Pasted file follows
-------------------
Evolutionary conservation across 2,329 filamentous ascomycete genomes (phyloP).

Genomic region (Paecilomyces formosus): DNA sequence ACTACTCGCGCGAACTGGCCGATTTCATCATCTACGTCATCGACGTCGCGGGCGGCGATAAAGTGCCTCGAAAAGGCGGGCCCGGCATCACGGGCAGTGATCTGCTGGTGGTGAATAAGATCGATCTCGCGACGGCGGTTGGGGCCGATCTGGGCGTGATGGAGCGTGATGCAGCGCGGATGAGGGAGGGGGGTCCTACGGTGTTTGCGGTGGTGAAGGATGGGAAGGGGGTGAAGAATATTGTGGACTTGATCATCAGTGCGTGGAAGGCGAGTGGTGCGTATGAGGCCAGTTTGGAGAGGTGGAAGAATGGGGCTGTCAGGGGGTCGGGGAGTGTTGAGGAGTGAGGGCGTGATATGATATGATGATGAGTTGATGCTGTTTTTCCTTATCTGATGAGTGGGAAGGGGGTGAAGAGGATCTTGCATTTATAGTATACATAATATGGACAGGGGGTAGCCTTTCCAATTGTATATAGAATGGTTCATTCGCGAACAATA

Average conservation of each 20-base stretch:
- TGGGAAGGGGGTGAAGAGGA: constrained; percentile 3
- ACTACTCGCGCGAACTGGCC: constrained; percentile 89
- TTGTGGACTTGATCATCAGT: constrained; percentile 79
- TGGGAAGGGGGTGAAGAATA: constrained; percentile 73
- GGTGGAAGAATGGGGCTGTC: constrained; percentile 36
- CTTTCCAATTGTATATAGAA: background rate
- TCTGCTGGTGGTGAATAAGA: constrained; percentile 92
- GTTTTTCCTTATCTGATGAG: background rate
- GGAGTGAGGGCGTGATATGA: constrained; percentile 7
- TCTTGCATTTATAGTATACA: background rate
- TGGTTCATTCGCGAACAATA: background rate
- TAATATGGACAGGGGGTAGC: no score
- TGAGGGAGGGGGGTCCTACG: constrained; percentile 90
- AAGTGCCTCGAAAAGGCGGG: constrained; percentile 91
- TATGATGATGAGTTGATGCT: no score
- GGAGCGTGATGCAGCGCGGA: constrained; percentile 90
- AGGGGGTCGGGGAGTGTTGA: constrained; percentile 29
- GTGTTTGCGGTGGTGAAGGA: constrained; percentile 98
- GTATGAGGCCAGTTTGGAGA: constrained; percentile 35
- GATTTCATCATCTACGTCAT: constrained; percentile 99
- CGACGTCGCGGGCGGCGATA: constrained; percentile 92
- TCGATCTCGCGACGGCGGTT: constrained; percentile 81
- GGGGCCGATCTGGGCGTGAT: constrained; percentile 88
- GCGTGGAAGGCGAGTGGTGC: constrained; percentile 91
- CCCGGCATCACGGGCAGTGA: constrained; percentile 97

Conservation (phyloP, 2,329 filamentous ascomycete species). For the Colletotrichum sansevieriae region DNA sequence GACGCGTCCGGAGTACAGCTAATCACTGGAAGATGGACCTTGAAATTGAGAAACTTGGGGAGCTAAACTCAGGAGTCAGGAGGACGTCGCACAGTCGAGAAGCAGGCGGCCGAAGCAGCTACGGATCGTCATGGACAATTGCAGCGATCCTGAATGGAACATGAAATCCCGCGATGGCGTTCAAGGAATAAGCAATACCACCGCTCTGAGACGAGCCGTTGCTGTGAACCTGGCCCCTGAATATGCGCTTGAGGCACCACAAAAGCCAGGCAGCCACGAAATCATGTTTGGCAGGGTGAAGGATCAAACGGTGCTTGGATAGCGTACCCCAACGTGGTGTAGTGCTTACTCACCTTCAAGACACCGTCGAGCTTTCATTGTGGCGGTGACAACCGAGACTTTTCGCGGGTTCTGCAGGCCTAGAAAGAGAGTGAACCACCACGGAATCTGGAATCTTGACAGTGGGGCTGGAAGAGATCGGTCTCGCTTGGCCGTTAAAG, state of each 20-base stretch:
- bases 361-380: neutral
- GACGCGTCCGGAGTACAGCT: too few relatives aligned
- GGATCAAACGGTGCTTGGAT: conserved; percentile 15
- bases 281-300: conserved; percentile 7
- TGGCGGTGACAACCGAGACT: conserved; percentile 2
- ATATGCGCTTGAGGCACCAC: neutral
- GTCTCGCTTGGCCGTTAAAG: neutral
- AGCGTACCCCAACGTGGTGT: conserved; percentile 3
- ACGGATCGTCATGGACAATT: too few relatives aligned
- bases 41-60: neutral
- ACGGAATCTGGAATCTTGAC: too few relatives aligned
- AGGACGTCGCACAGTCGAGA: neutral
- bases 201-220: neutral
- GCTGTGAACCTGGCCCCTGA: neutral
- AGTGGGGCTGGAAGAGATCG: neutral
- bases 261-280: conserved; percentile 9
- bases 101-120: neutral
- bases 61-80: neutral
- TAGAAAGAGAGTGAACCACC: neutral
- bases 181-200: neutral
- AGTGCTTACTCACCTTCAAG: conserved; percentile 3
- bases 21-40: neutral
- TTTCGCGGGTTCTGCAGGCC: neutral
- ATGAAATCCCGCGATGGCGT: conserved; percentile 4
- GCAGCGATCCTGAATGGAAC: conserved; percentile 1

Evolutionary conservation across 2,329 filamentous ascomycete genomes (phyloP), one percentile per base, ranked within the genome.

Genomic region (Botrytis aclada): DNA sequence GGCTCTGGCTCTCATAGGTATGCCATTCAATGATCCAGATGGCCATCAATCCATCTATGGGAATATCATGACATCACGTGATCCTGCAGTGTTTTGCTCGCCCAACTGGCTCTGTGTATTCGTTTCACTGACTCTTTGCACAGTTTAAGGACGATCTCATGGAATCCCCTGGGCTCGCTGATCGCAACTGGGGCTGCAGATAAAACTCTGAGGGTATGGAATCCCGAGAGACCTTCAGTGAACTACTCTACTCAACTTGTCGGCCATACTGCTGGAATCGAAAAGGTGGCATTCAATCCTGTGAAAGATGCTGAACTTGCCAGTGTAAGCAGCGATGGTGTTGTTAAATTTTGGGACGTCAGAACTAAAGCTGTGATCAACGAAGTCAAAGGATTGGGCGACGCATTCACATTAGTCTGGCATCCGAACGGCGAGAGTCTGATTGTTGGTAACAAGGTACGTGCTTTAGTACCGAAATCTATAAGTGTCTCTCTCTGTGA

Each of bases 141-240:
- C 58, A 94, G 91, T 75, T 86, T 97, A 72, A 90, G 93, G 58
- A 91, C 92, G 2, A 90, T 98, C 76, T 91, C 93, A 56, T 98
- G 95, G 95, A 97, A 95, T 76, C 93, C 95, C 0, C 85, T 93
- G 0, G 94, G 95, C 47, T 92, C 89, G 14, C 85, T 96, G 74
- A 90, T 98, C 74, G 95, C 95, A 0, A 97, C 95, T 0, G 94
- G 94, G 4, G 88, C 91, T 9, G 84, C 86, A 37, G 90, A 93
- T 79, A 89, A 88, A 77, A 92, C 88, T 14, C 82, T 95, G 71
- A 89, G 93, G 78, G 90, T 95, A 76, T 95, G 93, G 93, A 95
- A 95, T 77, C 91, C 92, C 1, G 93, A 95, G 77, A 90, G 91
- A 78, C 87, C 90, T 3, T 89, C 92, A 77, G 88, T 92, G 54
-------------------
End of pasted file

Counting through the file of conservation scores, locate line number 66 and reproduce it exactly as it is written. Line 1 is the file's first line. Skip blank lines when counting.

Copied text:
- A 95, T 77, C 91, C 92, C 1, G 93, A 95, G 77, A 90, G 91